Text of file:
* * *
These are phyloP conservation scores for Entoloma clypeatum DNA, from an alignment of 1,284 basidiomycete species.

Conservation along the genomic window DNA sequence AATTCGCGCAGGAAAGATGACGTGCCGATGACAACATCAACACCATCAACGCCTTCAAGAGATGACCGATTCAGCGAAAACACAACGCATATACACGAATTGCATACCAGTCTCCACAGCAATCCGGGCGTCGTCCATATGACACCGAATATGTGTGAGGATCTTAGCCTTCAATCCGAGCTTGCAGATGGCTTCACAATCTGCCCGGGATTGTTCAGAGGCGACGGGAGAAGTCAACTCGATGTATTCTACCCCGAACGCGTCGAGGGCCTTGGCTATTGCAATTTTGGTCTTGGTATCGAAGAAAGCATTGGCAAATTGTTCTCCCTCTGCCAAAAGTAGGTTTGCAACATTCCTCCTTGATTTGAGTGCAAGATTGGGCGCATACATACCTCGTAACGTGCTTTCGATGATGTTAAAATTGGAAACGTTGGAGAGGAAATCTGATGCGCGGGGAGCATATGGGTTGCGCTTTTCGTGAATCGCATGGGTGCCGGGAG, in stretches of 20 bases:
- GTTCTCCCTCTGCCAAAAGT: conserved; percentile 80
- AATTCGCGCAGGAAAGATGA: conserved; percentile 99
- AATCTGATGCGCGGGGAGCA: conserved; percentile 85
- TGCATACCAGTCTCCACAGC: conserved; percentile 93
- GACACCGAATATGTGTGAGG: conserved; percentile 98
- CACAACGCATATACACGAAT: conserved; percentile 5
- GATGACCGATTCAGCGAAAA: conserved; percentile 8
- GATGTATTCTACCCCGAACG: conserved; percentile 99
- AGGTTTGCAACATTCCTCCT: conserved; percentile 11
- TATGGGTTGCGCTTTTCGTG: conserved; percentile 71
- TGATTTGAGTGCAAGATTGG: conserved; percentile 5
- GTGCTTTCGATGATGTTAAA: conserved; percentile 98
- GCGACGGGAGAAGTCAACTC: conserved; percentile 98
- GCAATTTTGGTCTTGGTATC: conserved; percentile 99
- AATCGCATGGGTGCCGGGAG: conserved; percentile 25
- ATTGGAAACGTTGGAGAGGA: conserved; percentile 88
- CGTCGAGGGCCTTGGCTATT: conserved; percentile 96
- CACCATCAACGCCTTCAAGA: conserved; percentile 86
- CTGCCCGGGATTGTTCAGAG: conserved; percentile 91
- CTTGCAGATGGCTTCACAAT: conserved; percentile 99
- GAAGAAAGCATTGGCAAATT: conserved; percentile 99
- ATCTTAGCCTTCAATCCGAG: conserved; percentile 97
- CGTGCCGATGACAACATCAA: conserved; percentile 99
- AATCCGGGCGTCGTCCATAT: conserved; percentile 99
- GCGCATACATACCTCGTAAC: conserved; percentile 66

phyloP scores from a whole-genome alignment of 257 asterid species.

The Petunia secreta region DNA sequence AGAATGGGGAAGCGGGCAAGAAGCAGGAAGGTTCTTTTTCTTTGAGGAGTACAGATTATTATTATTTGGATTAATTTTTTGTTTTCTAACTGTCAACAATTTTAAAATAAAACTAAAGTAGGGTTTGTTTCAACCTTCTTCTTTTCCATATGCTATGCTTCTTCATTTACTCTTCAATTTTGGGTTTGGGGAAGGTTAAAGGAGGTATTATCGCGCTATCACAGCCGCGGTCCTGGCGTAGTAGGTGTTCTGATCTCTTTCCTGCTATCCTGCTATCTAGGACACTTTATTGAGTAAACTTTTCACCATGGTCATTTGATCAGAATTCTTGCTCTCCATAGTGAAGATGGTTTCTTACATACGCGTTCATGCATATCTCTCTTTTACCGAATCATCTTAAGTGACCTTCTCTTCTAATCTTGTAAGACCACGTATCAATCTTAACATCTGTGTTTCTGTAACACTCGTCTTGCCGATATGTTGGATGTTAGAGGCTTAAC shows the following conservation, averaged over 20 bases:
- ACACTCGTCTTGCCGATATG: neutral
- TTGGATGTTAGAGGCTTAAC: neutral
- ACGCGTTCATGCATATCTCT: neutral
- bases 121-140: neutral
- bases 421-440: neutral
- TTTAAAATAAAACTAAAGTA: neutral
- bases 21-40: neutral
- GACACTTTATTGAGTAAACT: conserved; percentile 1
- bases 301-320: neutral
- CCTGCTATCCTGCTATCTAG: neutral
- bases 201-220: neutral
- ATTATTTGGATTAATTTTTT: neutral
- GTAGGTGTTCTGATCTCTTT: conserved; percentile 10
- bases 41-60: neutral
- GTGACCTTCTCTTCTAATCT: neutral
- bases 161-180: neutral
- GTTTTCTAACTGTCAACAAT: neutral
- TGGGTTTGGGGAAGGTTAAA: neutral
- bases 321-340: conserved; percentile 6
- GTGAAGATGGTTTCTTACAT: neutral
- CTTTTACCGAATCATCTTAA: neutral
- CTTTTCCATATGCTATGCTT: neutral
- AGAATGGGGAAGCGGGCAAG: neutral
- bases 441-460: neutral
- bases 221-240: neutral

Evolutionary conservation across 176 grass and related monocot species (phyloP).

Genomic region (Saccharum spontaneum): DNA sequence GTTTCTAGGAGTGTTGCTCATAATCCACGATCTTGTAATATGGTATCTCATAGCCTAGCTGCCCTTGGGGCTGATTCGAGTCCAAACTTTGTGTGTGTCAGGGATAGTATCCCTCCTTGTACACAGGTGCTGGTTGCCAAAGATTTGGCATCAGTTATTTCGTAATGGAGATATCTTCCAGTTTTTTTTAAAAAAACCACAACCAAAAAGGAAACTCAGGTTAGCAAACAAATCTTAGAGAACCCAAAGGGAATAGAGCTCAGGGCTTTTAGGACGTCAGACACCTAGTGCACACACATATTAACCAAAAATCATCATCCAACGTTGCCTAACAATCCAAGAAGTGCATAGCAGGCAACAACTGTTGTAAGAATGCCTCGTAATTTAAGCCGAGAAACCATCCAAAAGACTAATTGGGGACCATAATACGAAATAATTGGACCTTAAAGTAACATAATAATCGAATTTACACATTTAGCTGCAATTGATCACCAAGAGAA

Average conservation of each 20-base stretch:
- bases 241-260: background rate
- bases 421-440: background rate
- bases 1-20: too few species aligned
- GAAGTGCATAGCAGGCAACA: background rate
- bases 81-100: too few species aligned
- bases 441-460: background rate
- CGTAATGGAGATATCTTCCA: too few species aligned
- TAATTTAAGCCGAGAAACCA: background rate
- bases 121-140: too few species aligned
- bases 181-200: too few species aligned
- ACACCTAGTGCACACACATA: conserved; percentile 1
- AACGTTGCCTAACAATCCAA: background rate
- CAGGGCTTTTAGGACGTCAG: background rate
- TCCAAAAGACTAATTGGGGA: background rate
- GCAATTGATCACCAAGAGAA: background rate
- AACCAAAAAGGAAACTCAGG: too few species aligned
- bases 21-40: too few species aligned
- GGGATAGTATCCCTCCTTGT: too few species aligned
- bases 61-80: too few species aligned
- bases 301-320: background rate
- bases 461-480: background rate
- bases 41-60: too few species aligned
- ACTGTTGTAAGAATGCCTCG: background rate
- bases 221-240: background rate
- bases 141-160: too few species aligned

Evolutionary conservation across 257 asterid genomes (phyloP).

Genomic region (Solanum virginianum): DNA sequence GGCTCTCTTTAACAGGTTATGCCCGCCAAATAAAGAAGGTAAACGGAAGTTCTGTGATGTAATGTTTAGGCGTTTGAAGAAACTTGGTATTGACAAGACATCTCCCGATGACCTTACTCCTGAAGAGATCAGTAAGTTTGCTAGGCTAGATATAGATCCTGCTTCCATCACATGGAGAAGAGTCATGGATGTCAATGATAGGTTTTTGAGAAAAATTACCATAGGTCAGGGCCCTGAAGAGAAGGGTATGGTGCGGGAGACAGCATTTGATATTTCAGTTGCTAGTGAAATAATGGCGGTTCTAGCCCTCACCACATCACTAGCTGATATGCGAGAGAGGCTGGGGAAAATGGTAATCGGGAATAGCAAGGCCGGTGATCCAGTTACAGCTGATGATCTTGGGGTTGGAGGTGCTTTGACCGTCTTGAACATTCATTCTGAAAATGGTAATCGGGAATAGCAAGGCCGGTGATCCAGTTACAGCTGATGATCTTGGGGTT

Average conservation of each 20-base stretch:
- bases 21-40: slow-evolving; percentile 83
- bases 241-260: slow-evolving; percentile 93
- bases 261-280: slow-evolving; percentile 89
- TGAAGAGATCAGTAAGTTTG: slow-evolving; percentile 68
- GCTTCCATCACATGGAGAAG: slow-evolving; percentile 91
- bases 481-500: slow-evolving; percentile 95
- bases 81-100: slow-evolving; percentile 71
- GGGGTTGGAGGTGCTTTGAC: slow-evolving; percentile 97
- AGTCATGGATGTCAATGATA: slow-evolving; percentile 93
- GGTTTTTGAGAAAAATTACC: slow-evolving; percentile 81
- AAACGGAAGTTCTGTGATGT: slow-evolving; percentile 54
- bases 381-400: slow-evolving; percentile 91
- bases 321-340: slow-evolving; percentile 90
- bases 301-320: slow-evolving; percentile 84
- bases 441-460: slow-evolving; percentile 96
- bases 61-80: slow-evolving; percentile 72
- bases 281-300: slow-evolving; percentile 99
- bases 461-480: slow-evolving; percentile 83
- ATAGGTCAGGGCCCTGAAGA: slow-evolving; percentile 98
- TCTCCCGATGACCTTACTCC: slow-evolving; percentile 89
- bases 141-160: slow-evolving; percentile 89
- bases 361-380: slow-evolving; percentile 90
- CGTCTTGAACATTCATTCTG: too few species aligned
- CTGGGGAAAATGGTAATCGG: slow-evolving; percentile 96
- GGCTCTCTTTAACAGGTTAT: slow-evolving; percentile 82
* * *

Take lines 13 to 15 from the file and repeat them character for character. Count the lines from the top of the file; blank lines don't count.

- TGATTTGAGTGCAAGATTGG: conserved; percentile 5
- GTGCTTTCGATGATGTTAAA: conserved; percentile 98
- GCGACGGGAGAAGTCAACTC: conserved; percentile 98